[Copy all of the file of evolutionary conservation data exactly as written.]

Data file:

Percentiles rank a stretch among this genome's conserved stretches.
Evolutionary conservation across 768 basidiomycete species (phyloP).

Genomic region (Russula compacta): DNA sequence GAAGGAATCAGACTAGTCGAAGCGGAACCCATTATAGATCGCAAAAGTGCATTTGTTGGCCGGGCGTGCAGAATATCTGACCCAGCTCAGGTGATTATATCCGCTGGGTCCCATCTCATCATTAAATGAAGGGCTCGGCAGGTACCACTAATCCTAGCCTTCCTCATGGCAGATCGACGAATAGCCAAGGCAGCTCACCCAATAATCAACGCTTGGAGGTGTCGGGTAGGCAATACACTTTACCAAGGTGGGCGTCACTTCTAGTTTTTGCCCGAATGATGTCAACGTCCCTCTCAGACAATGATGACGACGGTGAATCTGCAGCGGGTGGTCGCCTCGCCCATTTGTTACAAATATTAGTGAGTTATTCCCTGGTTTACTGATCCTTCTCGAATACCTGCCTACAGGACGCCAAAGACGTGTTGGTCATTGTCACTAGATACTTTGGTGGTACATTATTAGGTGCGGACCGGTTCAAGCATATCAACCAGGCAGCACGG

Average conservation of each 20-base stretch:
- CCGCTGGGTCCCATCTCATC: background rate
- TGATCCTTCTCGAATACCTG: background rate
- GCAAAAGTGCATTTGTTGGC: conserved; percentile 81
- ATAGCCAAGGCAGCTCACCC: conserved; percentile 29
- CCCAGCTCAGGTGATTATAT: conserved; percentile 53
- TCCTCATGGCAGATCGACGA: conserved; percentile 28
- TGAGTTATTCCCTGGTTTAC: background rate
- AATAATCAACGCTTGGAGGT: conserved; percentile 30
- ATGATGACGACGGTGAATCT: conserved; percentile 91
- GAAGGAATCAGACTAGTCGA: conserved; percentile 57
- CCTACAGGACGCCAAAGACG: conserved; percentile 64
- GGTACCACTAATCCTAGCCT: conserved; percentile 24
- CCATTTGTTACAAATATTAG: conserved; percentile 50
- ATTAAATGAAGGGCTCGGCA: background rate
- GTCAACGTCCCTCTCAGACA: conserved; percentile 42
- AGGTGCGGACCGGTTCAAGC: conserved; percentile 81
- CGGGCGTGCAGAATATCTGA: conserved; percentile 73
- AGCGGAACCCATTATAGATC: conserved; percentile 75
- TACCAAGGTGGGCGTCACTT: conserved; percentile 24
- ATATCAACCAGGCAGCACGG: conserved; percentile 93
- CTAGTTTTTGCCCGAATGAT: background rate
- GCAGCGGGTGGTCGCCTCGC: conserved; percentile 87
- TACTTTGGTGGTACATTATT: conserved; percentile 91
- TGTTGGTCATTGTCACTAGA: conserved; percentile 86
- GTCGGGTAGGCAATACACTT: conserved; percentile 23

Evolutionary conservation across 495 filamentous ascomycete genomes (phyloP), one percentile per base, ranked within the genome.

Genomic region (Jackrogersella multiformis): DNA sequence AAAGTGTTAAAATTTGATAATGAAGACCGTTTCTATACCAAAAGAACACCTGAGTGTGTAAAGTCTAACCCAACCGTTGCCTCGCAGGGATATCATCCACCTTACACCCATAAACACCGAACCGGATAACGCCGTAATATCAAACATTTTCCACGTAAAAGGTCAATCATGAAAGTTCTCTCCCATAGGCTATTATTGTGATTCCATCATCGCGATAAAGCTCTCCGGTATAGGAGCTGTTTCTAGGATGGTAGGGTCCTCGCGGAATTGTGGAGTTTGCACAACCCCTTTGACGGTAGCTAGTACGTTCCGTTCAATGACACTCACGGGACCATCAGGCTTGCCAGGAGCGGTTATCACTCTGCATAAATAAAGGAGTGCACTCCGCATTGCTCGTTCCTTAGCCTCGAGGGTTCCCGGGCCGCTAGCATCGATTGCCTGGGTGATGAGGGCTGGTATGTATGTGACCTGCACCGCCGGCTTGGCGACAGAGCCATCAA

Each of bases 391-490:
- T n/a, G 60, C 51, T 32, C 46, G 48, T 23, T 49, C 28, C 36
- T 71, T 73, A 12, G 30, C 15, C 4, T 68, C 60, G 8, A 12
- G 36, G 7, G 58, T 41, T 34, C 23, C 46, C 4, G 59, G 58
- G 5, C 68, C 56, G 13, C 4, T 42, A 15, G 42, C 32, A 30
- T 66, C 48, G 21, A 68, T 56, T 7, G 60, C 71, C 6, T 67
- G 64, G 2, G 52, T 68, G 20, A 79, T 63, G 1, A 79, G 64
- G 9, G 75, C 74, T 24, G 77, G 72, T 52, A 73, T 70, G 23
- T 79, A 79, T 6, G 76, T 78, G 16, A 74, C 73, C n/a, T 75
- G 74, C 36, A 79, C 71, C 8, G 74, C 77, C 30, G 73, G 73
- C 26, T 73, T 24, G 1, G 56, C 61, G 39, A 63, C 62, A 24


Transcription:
Percentiles rank a stretch among this genome's conserved stretches.
Evolutionary conservation across 768 basidiomycete species (phyloP).

Genomic region (Russula compacta): DNA sequence GAAGGAATCAGACTAGTCGAAGCGGAACCCATTATAGATCGCAAAAGTGCATTTGTTGGCCGGGCGTGCAGAATATCTGACCCAGCTCAGGTGATTATATCCGCTGGGTCCCATCTCATCATTAAATGAAGGGCTCGGCAGGTACCACTAATCCTAGCCTTCCTCATGGCAGATCGACGAATAGCCAAGGCAGCTCACCCAATAATCAACGCTTGGAGGTGTCGGGTAGGCAATACACTTTACCAAGGTGGGCGTCACTTCTAGTTTTTGCCCGAATGATGTCAACGTCCCTCTCAGACAATGATGACGACGGTGAATCTGCAGCGGGTGGTCGCCTCGCCCATTTGTTACAAATATTAGTGAGTTATTCCCTGGTTTACTGATCCTTCTCGAATACCTGCCTACAGGACGCCAAAGACGTGTTGGTCATTGTCACTAGATACTTTGGTGGTACATTATTAGGTGCGGACCGGTTCAAGCATATCAACCAGGCAGCACGG

Average conservation of each 20-base stretch:
- CCGCTGGGTCCCATCTCATC: background rate
- TGATCCTTCTCGAATACCTG: background rate
- GCAAAAGTGCATTTGTTGGC: conserved; percentile 81
- ATAGCCAAGGCAGCTCACCC: conserved; percentile 29
- CCCAGCTCAGGTGATTATAT: conserved; percentile 53
- TCCTCATGGCAGATCGACGA: conserved; percentile 28
- TGAGTTATTCCCTGGTTTAC: background rate
- AATAATCAACGCTTGGAGGT: conserved; percentile 30
- ATGATGACGACGGTGAATCT: conserved; percentile 91
- GAAGGAATCAGACTAGTCGA: conserved; percentile 57
- CCTACAGGACGCCAAAGACG: conserved; percentile 64
- GGTACCACTAATCCTAGCCT: conserved; percentile 24
- CCATTTGTTACAAATATTAG: conserved; percentile 50
- ATTAAATGAAGGGCTCGGCA: background rate
- GTCAACGTCCCTCTCAGACA: conserved; percentile 42
- AGGTGCGGACCGGTTCAAGC: conserved; percentile 81
- CGGGCGTGCAGAATATCTGA: conserved; percentile 73
- AGCGGAACCCATTATAGATC: conserved; percentile 75
- TACCAAGGTGGGCGTCACTT: conserved; percentile 24
- ATATCAACCAGGCAGCACGG: conserved; percentile 93
- CTAGTTTTTGCCCGAATGAT: background rate
- GCAGCGGGTGGTCGCCTCGC: conserved; percentile 87
- TACTTTGGTGGTACATTATT: conserved; percentile 91
- TGTTGGTCATTGTCACTAGA: conserved; percentile 86
- GTCGGGTAGGCAATACACTT: conserved; percentile 23

Evolutionary conservation across 495 filamentous ascomycete genomes (phyloP), one percentile per base, ranked within the genome.

Genomic region (Jackrogersella multiformis): DNA sequence AAAGTGTTAAAATTTGATAATGAAGACCGTTTCTATACCAAAAGAACACCTGAGTGTGTAAAGTCTAACCCAACCGTTGCCTCGCAGGGATATCATCCACCTTACACCCATAAACACCGAACCGGATAACGCCGTAATATCAAACATTTTCCACGTAAAAGGTCAATCATGAAAGTTCTCTCCCATAGGCTATTATTGTGATTCCATCATCGCGATAAAGCTCTCCGGTATAGGAGCTGTTTCTAGGATGGTAGGGTCCTCGCGGAATTGTGGAGTTTGCACAACCCCTTTGACGGTAGCTAGTACGTTCCGTTCAATGACACTCACGGGACCATCAGGCTTGCCAGGAGCGGTTATCACTCTGCATAAATAAAGGAGTGCACTCCGCATTGCTCGTTCCTTAGCCTCGAGGGTTCCCGGGCCGCTAGCATCGATTGCCTGGGTGATGAGGGCTGGTATGTATGTGACCTGCACCGCCGGCTTGGCGACAGAGCCATCAA

Each of bases 391-490:
- T n/a, G 60, C 51, T 32, C 46, G 48, T 23, T 49, C 28, C 36
- T 71, T 73, A 12, G 30, C 15, C 4, T 68, C 60, G 8, A 12
- G 36, G 7, G 58, T 41, T 34, C 23, C 46, C 4, G 59, G 58
- G 5, C 68, C 56, G 13, C 4, T 42, A 15, G 42, C 32, A 30
- T 66, C 48, G 21, A 68, T 56, T 7, G 60, C 71, C 6, T 67
- G 64, G 2, G 52, T 68, G 20, A 79, T 63, G 1, A 79, G 64
- G 9, G 75, C 74, T 24, G 77, G 72, T 52, A 73, T 70, G 23
- T 79, A 79, T 6, G 76, T 78, G 16, A 74, C 73, C n/a, T 75
- G 74, C 36, A 79, C 71, C 8, G 74, C 77, C 30, G 73, G 73
- C 26, T 73, T 24, G 1, G 56, C 61, G 39, A 63, C 62, A 24